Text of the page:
JANE GREY CANNON SWISSHELM (Pittsburgh) Dec. 6, 1815 - July 22, 1884, passionate anti-slavery journalist, married, 1 child, taught, painted, made corsets, lively with quick wit, edited Minnesota newspapers, served as nurse during Civil War, lectured and wrote articles on women's rights, toured Illinois for suffrage 1872.

 

MARY ELIZA CHURCH TERRELL (Memphis, TN) Sept. 23, 1863 - July 24, 1954, called Mollie, mother a former slave, father first Black millionaire in the South, Oberlin, athletic, married, lost 3 children, blamed segregated hospitals, 2 more children, Washington DC community leader, social reformer, lecturer, spoke French, German and Italian, head of National Association of Colored Women, picketed White House with National Woman's Party.

 

AUGUSTA LEWIS TROUP (New York City) c.1848 - Sept. 14, 1920, orphaned in infancy, called "Gussie" Lewis, adopted by broker Isaac Gager, Manhattanville, became reporter and typesetter, labor organizer and journalist, joined Susan B. Anthony and Elizabeth Cady Stanton in forming the New York Working Women's Association in The Revolution's offices 1868, felt demand for suffrage should not get in the way of women organizing for equal working rights, organized and led the Women's Typographical Union No. 1 1868-1878, married New Haven Union publisher 1874, 7 children, community leader, called "the Little Mother of the Italian Colony."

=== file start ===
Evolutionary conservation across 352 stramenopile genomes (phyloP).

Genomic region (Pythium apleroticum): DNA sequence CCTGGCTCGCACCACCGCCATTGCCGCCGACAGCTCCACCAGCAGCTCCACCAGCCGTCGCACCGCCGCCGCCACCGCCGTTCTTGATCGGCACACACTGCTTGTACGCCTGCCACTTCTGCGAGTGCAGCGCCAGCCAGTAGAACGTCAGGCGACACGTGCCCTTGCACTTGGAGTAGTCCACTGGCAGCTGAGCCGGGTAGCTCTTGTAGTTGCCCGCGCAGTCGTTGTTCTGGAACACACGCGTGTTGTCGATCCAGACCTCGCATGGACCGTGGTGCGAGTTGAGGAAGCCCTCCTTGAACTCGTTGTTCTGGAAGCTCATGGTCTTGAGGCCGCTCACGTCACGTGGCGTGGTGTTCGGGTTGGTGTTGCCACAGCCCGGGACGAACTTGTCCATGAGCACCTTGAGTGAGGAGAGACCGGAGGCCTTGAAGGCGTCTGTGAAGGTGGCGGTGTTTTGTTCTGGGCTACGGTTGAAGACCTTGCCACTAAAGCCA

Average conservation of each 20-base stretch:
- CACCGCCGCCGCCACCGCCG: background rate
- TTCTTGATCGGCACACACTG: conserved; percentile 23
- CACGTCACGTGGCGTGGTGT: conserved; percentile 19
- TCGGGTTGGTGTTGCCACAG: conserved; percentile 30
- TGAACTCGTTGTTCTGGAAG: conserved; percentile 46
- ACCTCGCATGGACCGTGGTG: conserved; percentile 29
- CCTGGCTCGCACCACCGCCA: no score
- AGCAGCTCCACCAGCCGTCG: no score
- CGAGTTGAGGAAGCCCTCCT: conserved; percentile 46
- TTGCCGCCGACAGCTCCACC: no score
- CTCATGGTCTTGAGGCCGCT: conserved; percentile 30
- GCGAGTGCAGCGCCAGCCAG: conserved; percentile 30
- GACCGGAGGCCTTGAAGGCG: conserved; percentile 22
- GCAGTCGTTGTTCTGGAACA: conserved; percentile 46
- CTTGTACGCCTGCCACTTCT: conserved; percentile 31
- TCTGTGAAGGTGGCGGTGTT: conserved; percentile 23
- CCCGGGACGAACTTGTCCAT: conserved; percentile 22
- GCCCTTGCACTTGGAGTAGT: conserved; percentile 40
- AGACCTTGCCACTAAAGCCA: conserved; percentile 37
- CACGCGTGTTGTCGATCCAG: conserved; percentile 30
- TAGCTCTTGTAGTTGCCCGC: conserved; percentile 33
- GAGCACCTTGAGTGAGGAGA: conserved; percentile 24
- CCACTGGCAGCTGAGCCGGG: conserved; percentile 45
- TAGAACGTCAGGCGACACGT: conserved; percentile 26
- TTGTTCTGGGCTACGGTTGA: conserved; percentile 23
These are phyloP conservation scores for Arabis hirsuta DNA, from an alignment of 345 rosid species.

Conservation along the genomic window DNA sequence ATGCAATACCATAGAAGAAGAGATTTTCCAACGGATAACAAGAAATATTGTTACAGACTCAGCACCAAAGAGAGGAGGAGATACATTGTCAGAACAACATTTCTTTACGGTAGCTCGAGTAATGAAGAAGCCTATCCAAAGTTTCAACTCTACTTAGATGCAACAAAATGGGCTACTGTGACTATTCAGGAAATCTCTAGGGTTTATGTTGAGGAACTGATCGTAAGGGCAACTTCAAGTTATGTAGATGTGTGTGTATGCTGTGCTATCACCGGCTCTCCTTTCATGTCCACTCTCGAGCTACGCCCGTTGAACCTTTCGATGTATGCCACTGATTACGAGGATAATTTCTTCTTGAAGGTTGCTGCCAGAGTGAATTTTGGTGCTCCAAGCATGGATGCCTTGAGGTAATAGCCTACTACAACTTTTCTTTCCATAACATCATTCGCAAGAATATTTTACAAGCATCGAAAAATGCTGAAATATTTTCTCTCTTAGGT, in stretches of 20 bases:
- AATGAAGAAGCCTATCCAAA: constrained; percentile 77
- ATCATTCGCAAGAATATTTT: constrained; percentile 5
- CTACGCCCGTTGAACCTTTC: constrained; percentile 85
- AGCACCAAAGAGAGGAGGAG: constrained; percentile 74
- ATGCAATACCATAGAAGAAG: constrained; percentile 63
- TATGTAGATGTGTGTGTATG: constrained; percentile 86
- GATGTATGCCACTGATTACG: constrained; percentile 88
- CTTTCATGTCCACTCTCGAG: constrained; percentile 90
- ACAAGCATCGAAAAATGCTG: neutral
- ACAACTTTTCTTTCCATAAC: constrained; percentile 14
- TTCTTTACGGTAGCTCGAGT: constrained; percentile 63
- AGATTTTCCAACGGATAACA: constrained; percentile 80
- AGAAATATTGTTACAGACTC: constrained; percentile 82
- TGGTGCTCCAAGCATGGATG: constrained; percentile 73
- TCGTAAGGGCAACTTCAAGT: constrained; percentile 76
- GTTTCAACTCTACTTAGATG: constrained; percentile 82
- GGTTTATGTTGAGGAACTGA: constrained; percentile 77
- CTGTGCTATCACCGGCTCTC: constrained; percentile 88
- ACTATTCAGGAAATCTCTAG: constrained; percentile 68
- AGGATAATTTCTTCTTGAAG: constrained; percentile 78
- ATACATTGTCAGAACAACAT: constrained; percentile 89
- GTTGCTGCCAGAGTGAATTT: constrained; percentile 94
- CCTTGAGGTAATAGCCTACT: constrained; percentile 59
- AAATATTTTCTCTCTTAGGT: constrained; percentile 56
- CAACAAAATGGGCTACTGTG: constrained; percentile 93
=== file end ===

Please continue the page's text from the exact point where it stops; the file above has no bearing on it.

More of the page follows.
SOJOURNER TRUTH (New York) c.1797 - Nov. 26, 1883, born a slave named Isabella, bore at least 5 children, 2 girls sold from her, won son back form Alabama slaveholder, worked as a cook, maid and laundress in New York City, illiterate, preached against prostitution 1830, a mystic, chose name 1843, preached throughout Long Island and Connecticut, encouraged brotherly love, crowds disrupted her abolitionist meetings, spoke at women's rights meetings in 1850s, remembered for dramatic "Ain't I a Woman?" speech, Harriet Beecher Stowe called her "The Libyan Sibyl," settled in Battle Creek, Michigan, solicited food and clothing for Black volunteers during Civil War, wrote Narrative 1850, sold it and her photos to raise money. Harriot Stanton Blatch recalled how as a 10-year-old, she once read the morning papers to visiting Sojourner Truth as she smoked her pipe. Young Blatch asked, "Sojourner, *can't* you read?" to which she answered, "Oh no, honey, I can't read little things like letters. I read big things like men."